China’s global ambitions stretch beyond trade

Foreign students gather at the Bla Bar at Beijing's Foreign Languages University on a typical Friday night. (Robert Saiget / AFP Photo)

Even with sketchy financial information, research academics agree that China’s island building in the Spratly archipelago is a multi-billion-dollar undertaking. Some estimates note that building up Fiery Cross island alone, with its three-kilometre runway and military facilities including missile and radar installations, have cost around US$11 billion. But this is the pointed-end of the spear, and it is only one part of China’s global expansion plans.

What about their soft power initiatives? Pairing with China’s aggressive yin, is the congenial yang of university scholarships for ASEAN’s brightest young minds. Not to mention the export of Chinese tertiary-education brands like Xiamen University Malaysia, Suzhou University in Lao PDR and research collaborations between Singapore University of Technology and Design and Zhejiang University of Finance and Economics or the Xi’an Jiaotong University Thai Princess Sirindhorn Special Scholarship.

According to the China University and College Admission System (CUCAS) – an online information and application portal with links to the country’s education ministry – an estimated 80,000 students from Southeast Asia opted for a Chinese education in 2016. This represented a 15 percent increase from 2014. In fact, students from ASEAN nations now form the biggest group of foreign students studying in China’s institutions of higher learning.

Sources: Various

While these are the means, the ends are the fruition of China’s grandiose trade ambitions, chiefly, the Belt and Road Initiative (BRI). At the 2017 BRI Forum for International Cooperation in Beijing, Chinese President Xi Jinping outlined a new form of globalisation, played out in the domains of infrastructure, business, security and education. Considering the current climate of global rebalancing, and the unwillingness of the United States (US) to show leadership, China is champing at the bit to fill this power vacuum.

According to Zhang Baohui, a professor and director at the Centre for Asian Pacific Studies at Lingnan University in Hong Kong, “Exporting education is a way to promote China’s soft power. [The BRI] is not just an economic initiative. It reflects China’s quest for broader influence in the world.”

“The quality of Chinese universities has improved in the last decade. So poorer countries along the Belt and Road should welcome them to establish a presence and train local students,” he added.

What is crucial, is that ASEAN countries view soft power in a continuous spectrum rather than a dichotomous one. The objective is to build authority without force, and this enables states to achieve their goals more easily in a complex international system. Chinese officials and academics expressed the importance of China’s culture in the 1990’s and in the early 2000’s, but soft power was explicitly referenced in national government policy for the first time at the 17th National Congress of the Chinese Communist Party in 2007. Former Chinese President Hu Jintao said, “The great rejuvenation of the Chinese nation will definitely be accompanied by the thriving of Chinese culture.”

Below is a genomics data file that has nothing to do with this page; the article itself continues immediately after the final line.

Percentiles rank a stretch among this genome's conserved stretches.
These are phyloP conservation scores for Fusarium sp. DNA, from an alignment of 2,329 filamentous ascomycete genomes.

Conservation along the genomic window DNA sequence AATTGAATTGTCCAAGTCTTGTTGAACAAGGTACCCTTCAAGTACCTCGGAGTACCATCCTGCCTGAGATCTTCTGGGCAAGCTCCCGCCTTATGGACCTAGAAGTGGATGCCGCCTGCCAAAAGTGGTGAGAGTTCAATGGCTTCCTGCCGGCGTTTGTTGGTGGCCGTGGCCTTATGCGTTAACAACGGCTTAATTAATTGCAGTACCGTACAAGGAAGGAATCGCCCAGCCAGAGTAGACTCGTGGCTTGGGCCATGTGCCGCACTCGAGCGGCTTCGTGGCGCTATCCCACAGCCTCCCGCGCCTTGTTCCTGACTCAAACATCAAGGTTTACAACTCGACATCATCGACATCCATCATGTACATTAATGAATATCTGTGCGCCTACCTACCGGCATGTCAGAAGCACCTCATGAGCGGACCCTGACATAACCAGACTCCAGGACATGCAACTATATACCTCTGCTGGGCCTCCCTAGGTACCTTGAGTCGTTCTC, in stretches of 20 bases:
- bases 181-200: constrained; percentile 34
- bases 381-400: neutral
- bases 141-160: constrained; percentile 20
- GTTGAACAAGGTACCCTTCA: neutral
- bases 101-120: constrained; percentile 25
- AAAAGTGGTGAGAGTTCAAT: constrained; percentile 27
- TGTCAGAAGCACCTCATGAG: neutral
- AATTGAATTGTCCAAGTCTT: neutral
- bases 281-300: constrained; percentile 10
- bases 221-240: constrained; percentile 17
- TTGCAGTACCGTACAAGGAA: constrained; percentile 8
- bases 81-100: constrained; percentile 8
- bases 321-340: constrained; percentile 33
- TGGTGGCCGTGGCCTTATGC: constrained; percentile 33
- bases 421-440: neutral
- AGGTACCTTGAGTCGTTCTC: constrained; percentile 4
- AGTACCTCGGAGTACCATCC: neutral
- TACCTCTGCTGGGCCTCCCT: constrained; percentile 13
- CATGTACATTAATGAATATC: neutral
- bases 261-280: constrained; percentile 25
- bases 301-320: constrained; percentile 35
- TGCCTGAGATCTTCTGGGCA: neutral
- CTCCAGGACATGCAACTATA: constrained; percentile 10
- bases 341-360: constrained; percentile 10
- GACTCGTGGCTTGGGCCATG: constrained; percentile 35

This formulation of tying culture to China’s place on the world stage, echoes other core principles such as China’s “peaceful rise” and its vision of a “harmonious society”. These ideas were intended to counter narratives from the West that China’s emergence was a threat to the existing international order. Still, disregarding the Spratlys, this hasn’t happened because China’s value system and cultural traditions have yet to be fully understood by the international community.

Even as global interest in China grows, its creative and cultural contributions have yet to capture the attention and imagination of wider global audiences. These have proved to be major roadblocks in the country’s hopes of becoming a global soft power.

With regard to China’s ambitions in education, there’s been a severe backlash. In 2013, the Canadian Association of University Teachers called on all universities hosting Confucius Institutes to stop doing so. The Confucius Institute has been a government program that provides foreign universities with generous cash grants to set up Chinese language and cultural courses. There are 512 university campuses hosting the program across 130 countries. Similarly, the American Association of University Professors followed suit, saying Confucius Institutes “function as an arm of the Chinese state” and “advance a state agenda in the recruitment and control of academic staff”.

Some say China’s soft power push will only last as long as its cash reserves do. According to experts, China does not possess enough influence to be accepted worldwide because culturally, the Chinese global image is not good. Secondly, China cannot set global trends despite public diplomacy efforts to improve the Chinese image.

But in an ASEAN context where Chinese direct investment is calculably and objectively raising living standards, go-betweens who understand the language and business culture will be invaluable to the many conglomerates who want to expand beyond just island fortresses.

This article was first published by The ASEAN Post on 13 August 2018 and has been updated to reflect the latest data.

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